The Australian Greens leader has written to Pacific island elders urging them to reject a bid to co-host a major environmental summit unless the government stops opening new coal and gas projects.
Adam Bandt told Pacific leaders they should use their leverage over Australia – which is pushing for a refresh of relations with the region – to force it to end fossil fuel subsidies and adopt stronger emissions reduction targets.
“This letter is not to add to the list of voices attempting to influence the Pacific but a genuine offer of any support that will assist in maintaining your leverage and momentum for a fossil fuel-free Pacific,” Bandt wrote, outlining a list of new projects opened since Labor came to power.
He said Pacific island nations held “geo-strategic leverage” over Australia and the push from Canberra to co-host the COP31 summit in 2026 in conjunction with Pacific island nations further increased their power.
“You will rightly act in your own nations’ interests, but I want to inform you that any external pressure will also assist the significant domestic push to stop the Labor government from dangerously opening new coal and gas projects,” the letter says.
“The hosting of an Australia-Pacific COP in Australia must be accompanied by real action on climate and not be an exercise in state-sponsored greenwashing.”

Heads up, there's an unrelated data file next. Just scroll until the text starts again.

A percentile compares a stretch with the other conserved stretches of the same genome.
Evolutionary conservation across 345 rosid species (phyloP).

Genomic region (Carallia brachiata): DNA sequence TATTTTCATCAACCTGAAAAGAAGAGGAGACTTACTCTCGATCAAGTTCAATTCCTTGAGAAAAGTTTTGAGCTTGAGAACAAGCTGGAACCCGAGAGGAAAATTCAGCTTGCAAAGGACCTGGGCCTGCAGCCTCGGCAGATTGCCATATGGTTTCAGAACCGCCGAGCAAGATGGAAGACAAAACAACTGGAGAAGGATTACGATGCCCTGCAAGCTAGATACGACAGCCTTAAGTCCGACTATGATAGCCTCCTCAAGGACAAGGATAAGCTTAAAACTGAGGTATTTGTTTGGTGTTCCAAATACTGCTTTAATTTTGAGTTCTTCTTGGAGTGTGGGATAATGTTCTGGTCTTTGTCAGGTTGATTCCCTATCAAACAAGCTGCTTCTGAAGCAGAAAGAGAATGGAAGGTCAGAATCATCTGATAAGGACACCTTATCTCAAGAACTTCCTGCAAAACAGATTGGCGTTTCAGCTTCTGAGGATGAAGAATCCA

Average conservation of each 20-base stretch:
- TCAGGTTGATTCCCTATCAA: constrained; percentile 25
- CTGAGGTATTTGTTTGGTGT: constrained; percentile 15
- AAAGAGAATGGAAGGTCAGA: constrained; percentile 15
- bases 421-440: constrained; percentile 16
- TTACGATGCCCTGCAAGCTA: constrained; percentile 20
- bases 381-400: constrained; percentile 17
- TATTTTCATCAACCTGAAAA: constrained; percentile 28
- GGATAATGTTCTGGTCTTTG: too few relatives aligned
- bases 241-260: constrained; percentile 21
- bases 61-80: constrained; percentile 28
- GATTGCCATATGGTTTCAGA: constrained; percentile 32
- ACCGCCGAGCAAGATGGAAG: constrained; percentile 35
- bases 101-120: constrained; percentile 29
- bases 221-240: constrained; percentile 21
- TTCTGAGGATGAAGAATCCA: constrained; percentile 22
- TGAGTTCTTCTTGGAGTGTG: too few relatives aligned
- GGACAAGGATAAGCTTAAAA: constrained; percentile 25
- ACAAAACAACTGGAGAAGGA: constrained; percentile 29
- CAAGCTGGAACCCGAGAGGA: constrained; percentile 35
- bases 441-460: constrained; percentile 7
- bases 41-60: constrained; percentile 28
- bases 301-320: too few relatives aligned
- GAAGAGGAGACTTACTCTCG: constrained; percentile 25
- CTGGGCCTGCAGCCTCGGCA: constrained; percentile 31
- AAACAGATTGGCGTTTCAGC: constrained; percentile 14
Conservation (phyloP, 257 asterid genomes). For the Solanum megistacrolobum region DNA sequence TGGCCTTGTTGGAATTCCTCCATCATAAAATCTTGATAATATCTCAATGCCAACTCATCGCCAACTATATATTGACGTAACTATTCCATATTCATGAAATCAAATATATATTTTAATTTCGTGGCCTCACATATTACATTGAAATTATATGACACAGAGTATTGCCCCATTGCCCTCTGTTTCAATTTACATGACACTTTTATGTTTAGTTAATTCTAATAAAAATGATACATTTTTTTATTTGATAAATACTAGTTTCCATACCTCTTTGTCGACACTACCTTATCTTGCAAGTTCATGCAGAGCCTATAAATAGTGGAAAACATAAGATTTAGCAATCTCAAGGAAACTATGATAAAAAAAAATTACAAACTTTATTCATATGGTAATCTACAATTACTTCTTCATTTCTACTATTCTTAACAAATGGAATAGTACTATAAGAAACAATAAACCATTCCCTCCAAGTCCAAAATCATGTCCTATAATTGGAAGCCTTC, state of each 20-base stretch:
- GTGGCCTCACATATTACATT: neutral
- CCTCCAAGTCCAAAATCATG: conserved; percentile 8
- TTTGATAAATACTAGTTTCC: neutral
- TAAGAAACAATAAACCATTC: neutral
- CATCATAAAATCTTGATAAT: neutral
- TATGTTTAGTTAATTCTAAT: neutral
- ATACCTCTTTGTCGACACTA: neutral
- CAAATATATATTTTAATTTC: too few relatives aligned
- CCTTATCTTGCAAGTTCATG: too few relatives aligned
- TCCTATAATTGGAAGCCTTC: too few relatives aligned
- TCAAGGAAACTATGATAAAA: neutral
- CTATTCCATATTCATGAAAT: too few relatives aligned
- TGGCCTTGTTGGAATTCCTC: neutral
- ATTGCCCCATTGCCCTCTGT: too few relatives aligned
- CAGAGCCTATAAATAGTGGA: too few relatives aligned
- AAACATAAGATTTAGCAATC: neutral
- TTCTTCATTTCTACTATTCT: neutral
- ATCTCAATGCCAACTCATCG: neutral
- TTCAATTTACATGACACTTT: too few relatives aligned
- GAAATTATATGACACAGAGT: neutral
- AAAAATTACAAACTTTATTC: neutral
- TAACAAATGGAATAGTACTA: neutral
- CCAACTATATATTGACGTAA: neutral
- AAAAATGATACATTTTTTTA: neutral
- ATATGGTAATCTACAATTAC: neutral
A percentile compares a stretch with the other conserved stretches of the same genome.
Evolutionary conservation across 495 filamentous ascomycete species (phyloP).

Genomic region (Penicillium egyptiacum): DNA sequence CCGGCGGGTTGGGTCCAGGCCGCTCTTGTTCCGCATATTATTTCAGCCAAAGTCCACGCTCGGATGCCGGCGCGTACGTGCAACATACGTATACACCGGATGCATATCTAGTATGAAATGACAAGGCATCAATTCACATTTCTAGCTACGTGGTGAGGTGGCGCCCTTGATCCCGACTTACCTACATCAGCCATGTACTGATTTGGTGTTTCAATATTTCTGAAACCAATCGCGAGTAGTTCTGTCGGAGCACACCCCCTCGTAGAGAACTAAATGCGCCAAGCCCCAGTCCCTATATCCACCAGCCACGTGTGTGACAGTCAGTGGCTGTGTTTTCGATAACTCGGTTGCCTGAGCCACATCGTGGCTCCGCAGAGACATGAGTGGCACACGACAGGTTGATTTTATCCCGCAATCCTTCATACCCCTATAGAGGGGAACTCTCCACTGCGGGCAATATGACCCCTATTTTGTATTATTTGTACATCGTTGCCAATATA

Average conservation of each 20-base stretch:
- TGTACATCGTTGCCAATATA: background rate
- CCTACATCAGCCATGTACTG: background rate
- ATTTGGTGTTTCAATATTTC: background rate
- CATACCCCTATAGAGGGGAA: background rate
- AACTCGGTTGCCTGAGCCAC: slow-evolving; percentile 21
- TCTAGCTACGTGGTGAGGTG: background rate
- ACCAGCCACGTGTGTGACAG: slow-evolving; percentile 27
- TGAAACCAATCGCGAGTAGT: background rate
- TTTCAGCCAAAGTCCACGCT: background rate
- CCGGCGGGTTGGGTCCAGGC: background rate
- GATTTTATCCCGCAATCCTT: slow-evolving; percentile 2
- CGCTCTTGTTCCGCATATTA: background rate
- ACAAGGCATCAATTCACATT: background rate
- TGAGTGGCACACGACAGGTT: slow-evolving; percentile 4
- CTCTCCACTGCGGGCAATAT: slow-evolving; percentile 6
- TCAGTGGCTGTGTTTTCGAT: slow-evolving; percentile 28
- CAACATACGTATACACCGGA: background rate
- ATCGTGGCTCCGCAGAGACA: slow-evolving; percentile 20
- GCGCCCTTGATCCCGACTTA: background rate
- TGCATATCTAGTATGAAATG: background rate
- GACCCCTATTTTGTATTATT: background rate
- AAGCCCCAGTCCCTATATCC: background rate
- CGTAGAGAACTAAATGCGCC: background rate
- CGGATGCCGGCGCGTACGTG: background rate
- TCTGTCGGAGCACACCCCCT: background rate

Australia is also facing some pushback against its hosting plan from a group of ex-Pacific leaders and elders critical of Canberra for continuing to support fossil fuel projects despite pledging to address climate change.
The Pacific Elders’ Voice campaigned against the bid in Fiji at the same time Australian Climate Change Minister Chris Bowen visited.
They have also asked the Australian government to start a fund to repair the damage Pacific nations suffer from climate change.
Pacific island nations have consistently called for stronger action on climate change as they face the brunt of rising tides and increased natural disasters.
Bandt also used a speech at a climate event in Melbourne to call for “non-violent civil disobedience” to put pressure on the government to stop new fossil fuel projects.
“We must come together and fight back,” he said.
The Pacific Islands Forum leaders’ meeting, which includes Australia, will be held in the Cook Islands in November.